While mourning lost opportunities, I'd also personally go out on a limb for the American comedic career of Valeria Golino. After appearances in both Hot Shots! movies, and a few dramas such as Rain Man and Leaving Las Vegas, she returned to her native Italy and left Hollywood behind. I have no idea whether or not this was her decision, but she is consistently charming in Clean Slate, juggling both the goofy comedic premise that would find her encouraging Maurice to recall his history as a world-class pitcher, as well as more than fitting the usual femme fatale qualifications as a sexy but potentially dangerous acquaintance. It's surprising how effective the romantic subplot of Clean Slate is, which can be chalked up to the impressive chemistry that Golino and Carvey have with one another, as well as the basically sweet-natured vibe Carvey gives off (despite the script telling you that Pogue is a bit of a womanizer).

The film was directed by Mick Jackson, who also helmed Steve Martin's gem L.A. Story. He gives the movie a cartoonish comic energy that fits the casting nicely. If there's a weakish link in the puzzle, it's the screenplay by Robert King, which contrives more than a couple of scenarios in which Maurice can't figure out obvious information based on people's reactions and the context in which they occur, as well as setting up more than a handful of obvious jokes (a runner about a Mona Lisa painting a friend is painting on a wall, a slightly belabored bit at the hearing involving a two-way radio, and a really poor scene in which Maurice poses as a speaker to a room full of academics). In that way, the film resembles Maurice himself: it may not be particularly well-composed, but Clean Slate manages to get by on a combination of charm, sweetness, and an ability to be quick on its feet.

The Blu-ray
Clean Slate arrives with art that's about halfway there, summarizing the dilemma facing Carvey's character with the tagline (and improving on the old "magnifying glass" art of the DVD), but it ought to include Golino and Gambon as the fading figures in the background rather than more pictures of Carvey. The one-disc release comes in a boxy Infiniti Blu-ray case, and there is the usual Olive postcard insert.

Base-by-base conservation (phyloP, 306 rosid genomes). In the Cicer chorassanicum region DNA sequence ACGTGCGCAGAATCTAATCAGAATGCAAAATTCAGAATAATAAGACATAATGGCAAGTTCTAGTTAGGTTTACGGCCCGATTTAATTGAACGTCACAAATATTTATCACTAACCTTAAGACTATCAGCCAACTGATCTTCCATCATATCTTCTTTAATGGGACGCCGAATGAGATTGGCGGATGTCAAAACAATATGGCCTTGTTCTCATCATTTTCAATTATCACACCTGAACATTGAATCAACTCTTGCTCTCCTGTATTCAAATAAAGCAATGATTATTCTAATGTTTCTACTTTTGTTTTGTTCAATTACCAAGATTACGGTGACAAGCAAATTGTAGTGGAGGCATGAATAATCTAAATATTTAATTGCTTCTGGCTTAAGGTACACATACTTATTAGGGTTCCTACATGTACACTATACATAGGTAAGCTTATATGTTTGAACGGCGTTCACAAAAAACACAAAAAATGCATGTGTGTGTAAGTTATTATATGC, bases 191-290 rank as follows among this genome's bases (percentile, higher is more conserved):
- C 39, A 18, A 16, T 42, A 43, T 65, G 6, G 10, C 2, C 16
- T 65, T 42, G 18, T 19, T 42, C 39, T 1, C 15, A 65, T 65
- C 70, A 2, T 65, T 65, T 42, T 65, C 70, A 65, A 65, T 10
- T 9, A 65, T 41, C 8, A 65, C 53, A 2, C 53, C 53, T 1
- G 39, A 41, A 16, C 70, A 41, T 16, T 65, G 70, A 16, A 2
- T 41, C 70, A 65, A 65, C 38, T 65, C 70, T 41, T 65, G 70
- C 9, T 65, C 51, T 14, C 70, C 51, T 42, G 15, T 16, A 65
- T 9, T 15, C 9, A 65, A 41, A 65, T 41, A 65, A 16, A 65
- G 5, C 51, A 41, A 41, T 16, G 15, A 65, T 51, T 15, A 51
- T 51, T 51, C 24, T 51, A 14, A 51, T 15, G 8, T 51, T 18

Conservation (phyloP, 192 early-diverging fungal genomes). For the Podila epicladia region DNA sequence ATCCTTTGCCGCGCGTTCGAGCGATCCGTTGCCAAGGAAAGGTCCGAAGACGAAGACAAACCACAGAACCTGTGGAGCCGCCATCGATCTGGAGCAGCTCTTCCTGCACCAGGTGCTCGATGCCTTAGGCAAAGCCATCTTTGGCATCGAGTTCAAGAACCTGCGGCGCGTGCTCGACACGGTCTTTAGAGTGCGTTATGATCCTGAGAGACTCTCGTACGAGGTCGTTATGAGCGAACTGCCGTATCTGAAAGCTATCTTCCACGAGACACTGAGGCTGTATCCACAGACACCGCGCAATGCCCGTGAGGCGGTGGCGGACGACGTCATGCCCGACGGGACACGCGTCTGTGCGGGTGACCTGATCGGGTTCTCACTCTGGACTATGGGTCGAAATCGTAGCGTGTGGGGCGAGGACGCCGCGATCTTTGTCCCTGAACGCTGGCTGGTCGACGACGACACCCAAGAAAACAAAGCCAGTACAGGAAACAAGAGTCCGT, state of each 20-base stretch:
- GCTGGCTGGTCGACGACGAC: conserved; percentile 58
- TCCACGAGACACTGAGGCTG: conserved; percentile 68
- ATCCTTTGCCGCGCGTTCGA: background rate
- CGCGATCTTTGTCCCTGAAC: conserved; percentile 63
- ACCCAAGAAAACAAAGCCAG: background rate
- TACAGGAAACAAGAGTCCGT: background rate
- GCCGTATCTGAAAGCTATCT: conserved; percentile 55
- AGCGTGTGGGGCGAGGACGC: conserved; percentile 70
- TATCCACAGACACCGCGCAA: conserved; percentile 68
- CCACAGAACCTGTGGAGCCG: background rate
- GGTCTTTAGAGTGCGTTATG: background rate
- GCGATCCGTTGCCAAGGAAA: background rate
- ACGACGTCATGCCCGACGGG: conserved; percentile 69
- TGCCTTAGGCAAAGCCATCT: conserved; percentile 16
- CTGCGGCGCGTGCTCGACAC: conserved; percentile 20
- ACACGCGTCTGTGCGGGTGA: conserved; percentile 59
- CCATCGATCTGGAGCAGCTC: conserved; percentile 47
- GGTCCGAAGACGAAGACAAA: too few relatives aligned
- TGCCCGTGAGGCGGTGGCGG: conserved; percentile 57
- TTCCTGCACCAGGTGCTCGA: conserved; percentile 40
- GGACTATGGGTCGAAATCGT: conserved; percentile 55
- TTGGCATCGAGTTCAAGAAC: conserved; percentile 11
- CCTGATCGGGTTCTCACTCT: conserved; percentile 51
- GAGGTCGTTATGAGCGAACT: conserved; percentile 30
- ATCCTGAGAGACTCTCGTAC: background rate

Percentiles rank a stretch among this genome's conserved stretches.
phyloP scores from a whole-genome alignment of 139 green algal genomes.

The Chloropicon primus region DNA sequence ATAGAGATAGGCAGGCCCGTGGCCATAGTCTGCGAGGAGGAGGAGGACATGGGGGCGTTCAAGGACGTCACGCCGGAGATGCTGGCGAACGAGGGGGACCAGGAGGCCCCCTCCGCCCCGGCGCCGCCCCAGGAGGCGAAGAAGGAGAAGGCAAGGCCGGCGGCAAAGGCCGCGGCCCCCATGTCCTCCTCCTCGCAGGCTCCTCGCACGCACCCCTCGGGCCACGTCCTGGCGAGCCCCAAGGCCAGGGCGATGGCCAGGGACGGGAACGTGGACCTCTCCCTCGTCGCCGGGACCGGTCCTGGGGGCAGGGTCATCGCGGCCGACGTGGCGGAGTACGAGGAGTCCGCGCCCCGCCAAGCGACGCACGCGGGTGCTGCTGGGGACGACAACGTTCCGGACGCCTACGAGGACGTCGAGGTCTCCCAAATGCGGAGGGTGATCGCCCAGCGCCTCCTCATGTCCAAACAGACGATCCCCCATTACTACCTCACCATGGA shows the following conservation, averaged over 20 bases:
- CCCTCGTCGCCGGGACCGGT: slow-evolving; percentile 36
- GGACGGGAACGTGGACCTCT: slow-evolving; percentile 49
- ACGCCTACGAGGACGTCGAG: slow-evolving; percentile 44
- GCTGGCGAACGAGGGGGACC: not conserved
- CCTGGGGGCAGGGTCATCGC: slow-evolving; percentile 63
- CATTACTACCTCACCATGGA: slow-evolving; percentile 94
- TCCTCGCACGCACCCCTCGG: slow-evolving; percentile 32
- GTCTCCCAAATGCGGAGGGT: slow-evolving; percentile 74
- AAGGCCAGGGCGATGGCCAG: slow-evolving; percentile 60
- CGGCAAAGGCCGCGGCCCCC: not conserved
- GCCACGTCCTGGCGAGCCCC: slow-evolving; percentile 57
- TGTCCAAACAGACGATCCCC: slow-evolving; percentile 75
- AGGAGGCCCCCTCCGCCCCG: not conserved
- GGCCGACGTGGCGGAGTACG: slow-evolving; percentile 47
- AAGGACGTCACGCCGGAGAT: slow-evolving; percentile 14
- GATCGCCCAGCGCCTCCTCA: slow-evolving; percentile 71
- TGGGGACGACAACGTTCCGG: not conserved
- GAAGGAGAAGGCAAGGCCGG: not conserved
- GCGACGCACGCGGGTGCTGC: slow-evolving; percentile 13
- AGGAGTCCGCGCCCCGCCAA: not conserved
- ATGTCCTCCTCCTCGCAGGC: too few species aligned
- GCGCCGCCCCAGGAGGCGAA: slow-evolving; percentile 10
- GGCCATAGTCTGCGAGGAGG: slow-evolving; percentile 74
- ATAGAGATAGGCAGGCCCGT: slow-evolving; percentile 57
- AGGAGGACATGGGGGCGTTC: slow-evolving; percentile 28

The Video and Audio
Clean Slate is a step above in the Olive / MGM partnership. The studio has provided a clean and bright 1.85:1 1080p AVC presentation that has some nice, saturated colors, a nicely-resolved grain structure, and a little bit of depth to it. Print damage is minor, and contrast is pleasing (a little less washed-out than some of the other Olive discs I've seen). It's a fairly straightforward, no-frills affair, but there are no noticeable drawbacks or issues with it. Sound is a DTS-HD Master Audio 2.0 track that exemplifies the same basic qualities as the transfer, handling the movie's occasional action beat or thrilling flourish with ease. As with all Olive discs, there are no subtitles or captions of any kind.

The Extras
None, other than an original theatrical trailer.

Conclusion
Clean Slate is a fun little movie that ought to have done a bit more for its two leads, both of whom are quite good in it. Olive's Blu-ray doesn't have any extras, but it does offer a nice presentation. Recommended.